3. The catalog system is more than a document, it’s also used to manage the life-cycle of the resource
What’s great about VM’s is how fast and easy they are to provision, but sometimes they are hard to kill.
I see the emails going around that say: “no one is touched that instance, who owns it?”
Back when resources were scarce, our hunter gatherer customers in Application Development and QA learned to never let go of a server. Like woolly mammoth’s they were hard to catch and came only sporadically; in the summer of ROI funding, or when great migrations came. Most of the time, QA was starved for resources. So they hoarded.
And while executing the initial request for a server environment through the service catalog gives you a nicely documentation and speed, over time changes happen and configurations drift.
This process of managing a server or environment from “as offered,” to “as agreed,” to “as built,” and then managing the change requests against it, is what I mean by lifecycle management.
The service catalog, being the source of “as offered,” “as requested” and “as built,” contains the whole lifecycle for your VM, plus information on who owns it, for how long they need it, and any other relevant data that went into the build sheet.
Unlike a static spreadsheet, when looking at a server, you can see what the maintenance hours, SLA’s and OLA’s are. The lifecycle system an tell you what types of requests can be made against that VM (like add memory, for example).That server can be started, stopped, snapshotted, upgraded. Notice they are all verbs against a thing, the VM instance.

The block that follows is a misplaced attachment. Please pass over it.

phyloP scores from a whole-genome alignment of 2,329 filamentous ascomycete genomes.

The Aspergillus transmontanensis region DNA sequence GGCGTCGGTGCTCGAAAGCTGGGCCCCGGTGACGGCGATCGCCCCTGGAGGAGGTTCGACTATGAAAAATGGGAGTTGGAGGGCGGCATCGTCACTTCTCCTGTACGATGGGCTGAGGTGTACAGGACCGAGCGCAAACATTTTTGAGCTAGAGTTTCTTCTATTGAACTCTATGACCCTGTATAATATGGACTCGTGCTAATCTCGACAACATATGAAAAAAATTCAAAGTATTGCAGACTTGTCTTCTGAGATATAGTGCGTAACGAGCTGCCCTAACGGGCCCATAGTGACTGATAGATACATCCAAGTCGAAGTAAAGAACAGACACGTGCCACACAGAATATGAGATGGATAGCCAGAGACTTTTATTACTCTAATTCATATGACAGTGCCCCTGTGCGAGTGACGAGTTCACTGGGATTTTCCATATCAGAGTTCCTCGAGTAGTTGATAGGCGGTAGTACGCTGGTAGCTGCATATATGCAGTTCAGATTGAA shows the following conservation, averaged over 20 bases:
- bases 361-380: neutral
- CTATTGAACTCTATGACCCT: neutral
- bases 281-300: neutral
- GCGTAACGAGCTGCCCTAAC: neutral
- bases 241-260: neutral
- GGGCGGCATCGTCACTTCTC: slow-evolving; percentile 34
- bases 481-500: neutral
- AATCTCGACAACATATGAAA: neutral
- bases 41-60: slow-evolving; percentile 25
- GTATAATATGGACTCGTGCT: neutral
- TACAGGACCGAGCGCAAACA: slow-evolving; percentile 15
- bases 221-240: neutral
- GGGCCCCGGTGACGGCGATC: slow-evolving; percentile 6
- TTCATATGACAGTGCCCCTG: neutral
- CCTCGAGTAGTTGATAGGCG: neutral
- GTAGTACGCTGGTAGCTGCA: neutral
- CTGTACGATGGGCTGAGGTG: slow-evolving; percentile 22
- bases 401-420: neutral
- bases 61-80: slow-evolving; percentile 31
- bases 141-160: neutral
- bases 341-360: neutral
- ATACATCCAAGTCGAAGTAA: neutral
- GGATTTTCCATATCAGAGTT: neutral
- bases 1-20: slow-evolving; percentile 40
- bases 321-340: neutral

The result is we have complete business context information about the server, the history of requests about it, subscription information and of course the proper technical build sheet, including workload requirements. As one VMware admin recently said, “I wish I’d known that you can only work on that server on Saturdays after 5pm.”
If you’re like me, you’ve ignored this sage advice a time or so. Thankfully my most recent rush to a solution was remedied by a trip back to the home improvement store and $100 or so. Most IT “goofs” extract a much dearer cost. In this third installment of Cisco Insights – Cloud, Bob Dimicco profiles a non-profit company who successfully resisted the pressure to jump straight on the Cloud project bandwagon. Instead they opted for a thoughtful, measured approach. Partnering with Cisco, they first conduced a thorough strategy and business justification assessment. By focusing on their key business drivers and desired outcomes, they were able to get a complete picture of benefits, costs, and a deep understanding of where the true ROI would be. They allowed the facts, not the hype or pressure to guide their direction. Watch the video find out where they went next on their journey to cloud.
Read about two other companies’ cloud stories in my previous two blogs:
- Good Help is Essential – A Software Company Partners with Cisco Services to Uncover Cloud Opportunities
- Public Cloud with Confidence – Find out how Cisco Helps a Leading Consumer Packaged Goods Manufacturer with Cloud Management